Hemingway's A Farewell to Arms: Summary and Analysis

An error occurred trying to load this video.

Try refreshing the page, or contact customer support.

Coming up next: For Whom the Bell Tolls by Hemingway: Summary and Analysis

You're on a roll. Keep up the good work!

Take Quiz Watch Next Lesson
Your next lesson will play in 10 seconds
  • 0:06 Hemingway's a Farewell to Arms
  • 1:17 Life Inspires Art
  • 3:08 Frederic and Catherine…
  • 4:33 Lesson Summary
Save Save Save

Want to watch this again later?

Log in or sign up to add this lesson to a Custom Course.

Log in or Sign up

Speed Speed

Recommended Lessons and Courses for You

Lesson Transcript
Instructor: Stacy Redd

Stacy has taught college English and has a master's degree in literature.

Ernest Hemingway's ''A Farewell to Arms'' is considered by some critics to be the best novel written in the WWI era. Learn why readers still love this story almost a century later.

Hemingway's A Farewell to Arms

You might think that the story about a wounded soldier falling in love with the nurse who cares for him is nothing special. You may even consider it a cliché, and for good reason. It's such a common phenomenon, it's actually received a name: 'Florence Nightingale syndrome,' though the name actually refers to the nurse falling in love with the patient and not the reverse as many people tend to believe. It's a common occurrence on many hospital-themed television shows, like Grey's Anatomy or House, but there's also incidences of it on LOST, Downton Abbey and even Gossip Girl.

So, while this plot line may seem played out now, please remember that when Ernest Hemingway published A Farewell to Arms back in 1929, none of these TV shows existed, and while the novel's main character, Frederic Henry, was certainly not the first patient to develop a romantic relationship with his nurse, this plot line was more innovative then than it is today.

Hemingway drove ambulances for the Italian Army in WWI.
Ernest Hemingway WWI Photo

It's also written by Ernest Hemingway, a real contender for the title of best American author of the 20th century, so it has that going for it, too. Hemingway's own experiences with the Italian army informed a lot of this novel. As I walk you through the book, I'll point out some of the main characters and plot points that were pulled from Hemingway's own life experience. Spoiler alert: there's lots of them.

Life Inspires Art

The character of Frederic has many similarities to Hemingway. For starters, he's an American living in Europe. Hemingway spent a lot of time in Europe, working for the Red Cross and also as a foreign correspondent for various American publications. Both the character of Frederic and Ernest Hemingway himself worked as ambulance drivers for the Italian Army in World War I, got injured and fell in love with the nurse who cared for them. In Hemingway's real life, the nurse in question was named Agnes von Kurowsky. In A Farewell to Arms, her name is Catherine Barkley.

The character of Catherine Barkley has sparked a lot of debate amongst literary critics, particularly in relationship to what her character says about Hemingway's attitude towards women. Catherine, by Hemingway's description, is almost impossibly beautiful with apparently the most amazing hair this side of Rapunzel. Feminist critics tend to find Catherine too submissive, too willing to do anything to make Frederic happy and keep his love, and having no will of her own. Remember, there were no Beyoncé songs then to inspire women to do their own thing.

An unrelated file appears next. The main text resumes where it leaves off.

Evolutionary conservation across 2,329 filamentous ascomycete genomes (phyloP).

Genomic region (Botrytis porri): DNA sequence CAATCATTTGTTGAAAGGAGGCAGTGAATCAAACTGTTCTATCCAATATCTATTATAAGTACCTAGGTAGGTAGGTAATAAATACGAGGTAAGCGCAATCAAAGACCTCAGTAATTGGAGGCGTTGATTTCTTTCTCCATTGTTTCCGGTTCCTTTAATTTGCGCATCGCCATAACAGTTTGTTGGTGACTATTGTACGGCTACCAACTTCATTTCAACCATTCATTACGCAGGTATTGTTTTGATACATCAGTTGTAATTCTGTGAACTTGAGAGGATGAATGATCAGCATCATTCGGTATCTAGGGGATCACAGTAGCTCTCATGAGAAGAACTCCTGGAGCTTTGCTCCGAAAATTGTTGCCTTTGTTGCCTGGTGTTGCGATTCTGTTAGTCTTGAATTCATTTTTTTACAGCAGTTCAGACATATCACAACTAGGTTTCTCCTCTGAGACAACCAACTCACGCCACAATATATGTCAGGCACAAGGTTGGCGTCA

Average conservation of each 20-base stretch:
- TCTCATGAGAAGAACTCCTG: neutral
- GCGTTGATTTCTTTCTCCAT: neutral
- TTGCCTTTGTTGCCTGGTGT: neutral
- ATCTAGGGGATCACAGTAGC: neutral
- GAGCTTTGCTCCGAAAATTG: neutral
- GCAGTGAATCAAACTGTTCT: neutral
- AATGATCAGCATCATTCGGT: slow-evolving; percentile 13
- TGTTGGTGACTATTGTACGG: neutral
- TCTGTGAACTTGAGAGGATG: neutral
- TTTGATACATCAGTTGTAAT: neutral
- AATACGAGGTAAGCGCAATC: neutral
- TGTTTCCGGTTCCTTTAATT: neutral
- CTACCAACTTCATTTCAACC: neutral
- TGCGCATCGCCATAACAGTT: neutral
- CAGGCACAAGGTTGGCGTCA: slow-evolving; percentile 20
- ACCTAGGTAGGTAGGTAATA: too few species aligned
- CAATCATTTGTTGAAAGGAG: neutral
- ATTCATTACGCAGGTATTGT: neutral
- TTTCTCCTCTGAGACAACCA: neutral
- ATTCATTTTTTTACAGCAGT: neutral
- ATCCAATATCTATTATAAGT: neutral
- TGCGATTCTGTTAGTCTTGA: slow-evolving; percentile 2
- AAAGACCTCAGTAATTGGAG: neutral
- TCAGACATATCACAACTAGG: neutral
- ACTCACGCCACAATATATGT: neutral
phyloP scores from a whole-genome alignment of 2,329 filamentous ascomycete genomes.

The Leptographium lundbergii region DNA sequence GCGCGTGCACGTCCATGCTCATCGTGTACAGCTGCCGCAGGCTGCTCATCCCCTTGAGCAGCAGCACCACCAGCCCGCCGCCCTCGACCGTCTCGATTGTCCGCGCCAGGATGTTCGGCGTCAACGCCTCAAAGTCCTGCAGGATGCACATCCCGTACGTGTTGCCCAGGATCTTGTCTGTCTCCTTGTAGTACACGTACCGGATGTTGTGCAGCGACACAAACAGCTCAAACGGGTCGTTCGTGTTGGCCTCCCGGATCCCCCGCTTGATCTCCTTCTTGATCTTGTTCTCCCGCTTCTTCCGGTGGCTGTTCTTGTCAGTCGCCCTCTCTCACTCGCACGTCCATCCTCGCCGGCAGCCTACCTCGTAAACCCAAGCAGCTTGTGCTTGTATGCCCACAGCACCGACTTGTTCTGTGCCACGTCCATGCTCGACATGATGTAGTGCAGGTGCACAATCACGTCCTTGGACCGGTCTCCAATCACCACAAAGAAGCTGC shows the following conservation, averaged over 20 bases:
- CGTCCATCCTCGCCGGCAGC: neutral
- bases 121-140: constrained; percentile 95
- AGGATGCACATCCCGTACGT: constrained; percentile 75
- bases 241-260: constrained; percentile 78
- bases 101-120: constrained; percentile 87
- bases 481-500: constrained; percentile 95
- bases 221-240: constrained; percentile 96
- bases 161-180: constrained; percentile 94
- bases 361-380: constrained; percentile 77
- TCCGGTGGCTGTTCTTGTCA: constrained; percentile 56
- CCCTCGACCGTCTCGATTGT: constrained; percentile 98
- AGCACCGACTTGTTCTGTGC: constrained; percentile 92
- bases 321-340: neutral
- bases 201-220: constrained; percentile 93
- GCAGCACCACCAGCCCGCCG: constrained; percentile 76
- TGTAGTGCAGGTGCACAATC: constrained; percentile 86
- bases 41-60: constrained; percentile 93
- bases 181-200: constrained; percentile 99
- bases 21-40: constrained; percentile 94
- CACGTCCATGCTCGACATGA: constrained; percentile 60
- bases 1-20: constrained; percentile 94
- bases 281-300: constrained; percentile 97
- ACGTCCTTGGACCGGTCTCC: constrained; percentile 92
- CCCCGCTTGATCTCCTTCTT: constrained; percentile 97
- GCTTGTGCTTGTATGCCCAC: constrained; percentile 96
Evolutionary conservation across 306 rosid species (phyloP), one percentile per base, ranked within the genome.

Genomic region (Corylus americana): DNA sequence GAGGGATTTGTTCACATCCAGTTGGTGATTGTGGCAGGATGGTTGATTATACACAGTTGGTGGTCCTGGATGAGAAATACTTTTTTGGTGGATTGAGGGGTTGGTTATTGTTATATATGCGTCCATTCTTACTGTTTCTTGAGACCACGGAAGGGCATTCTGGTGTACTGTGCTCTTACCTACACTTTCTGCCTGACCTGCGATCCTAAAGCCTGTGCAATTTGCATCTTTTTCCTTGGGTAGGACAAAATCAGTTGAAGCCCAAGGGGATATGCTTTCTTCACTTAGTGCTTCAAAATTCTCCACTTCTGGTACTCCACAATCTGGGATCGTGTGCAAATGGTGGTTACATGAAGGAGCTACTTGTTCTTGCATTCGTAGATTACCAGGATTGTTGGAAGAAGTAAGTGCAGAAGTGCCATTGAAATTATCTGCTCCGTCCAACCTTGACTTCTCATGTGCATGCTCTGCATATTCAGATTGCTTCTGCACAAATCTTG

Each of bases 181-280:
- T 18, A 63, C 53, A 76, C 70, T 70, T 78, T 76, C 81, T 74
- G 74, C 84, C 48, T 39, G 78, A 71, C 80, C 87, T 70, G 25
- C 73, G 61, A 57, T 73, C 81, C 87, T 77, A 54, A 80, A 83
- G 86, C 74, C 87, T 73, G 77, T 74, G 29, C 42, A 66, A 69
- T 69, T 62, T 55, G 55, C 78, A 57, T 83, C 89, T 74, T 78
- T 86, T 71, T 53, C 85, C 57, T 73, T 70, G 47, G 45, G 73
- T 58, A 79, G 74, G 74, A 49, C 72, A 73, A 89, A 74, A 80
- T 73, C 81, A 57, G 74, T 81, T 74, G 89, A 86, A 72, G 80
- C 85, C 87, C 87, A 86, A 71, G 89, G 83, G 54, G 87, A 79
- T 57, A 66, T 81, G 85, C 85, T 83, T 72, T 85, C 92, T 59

Others argue that because we only know what Catherine says and does, and not how she thinks, we can't be sure of her motivations or know for certain when she's being serious or ironic, and we should give Hemingway the benefit of the doubt. Ultimately, it's the reader's call.

Now, Frederic and Catherine have actually met before Frederic's injury, when Catherine was seeing Frederic's friend Rinaldi, a doctor for the Italian army and all-around ladies' man, so he's far from devastated when Catherine takes a fancy to Frederic instead.

Though, of course, Frederic isn't pleased when he gets injured in the war, he is happy when he finds out the hospital he's been sent to recover at is the same one where Catherine is stationed. At this point, their relationship is little more than a mutual flirtation, heavy on game-playing and insincerity. Over time, though, their relationship develops both emotionally and physically, to the point that Catherine becomes pregnant.

To unlock this lesson you must be a Study.com Member.
Create your account

Register to view this lesson

Are you a student or a teacher?

Unlock Your Education

See for yourself why 30 million people use Study.com

Become a Study.com member and start learning now.
Become a Member  Back
What teachers are saying about Study.com
Try it risk-free for 30 days

Earning College Credit

Did you know… We have over 200 college courses that prepare you to earn credit by exam that is accepted by over 1,500 colleges and universities. You can test out of the first two years of college and save thousands off your degree. Anyone can earn credit-by-exam regardless of age or education level.

To learn more, visit our Earning Credit Page

Transferring credit to the school of your choice

Not sure what college you want to attend yet? Study.com has thousands of articles about every imaginable degree, area of study and career path that can help you find the school that's right for you.

Create an account to start this course today
Try it risk-free for 30 days!
Create an account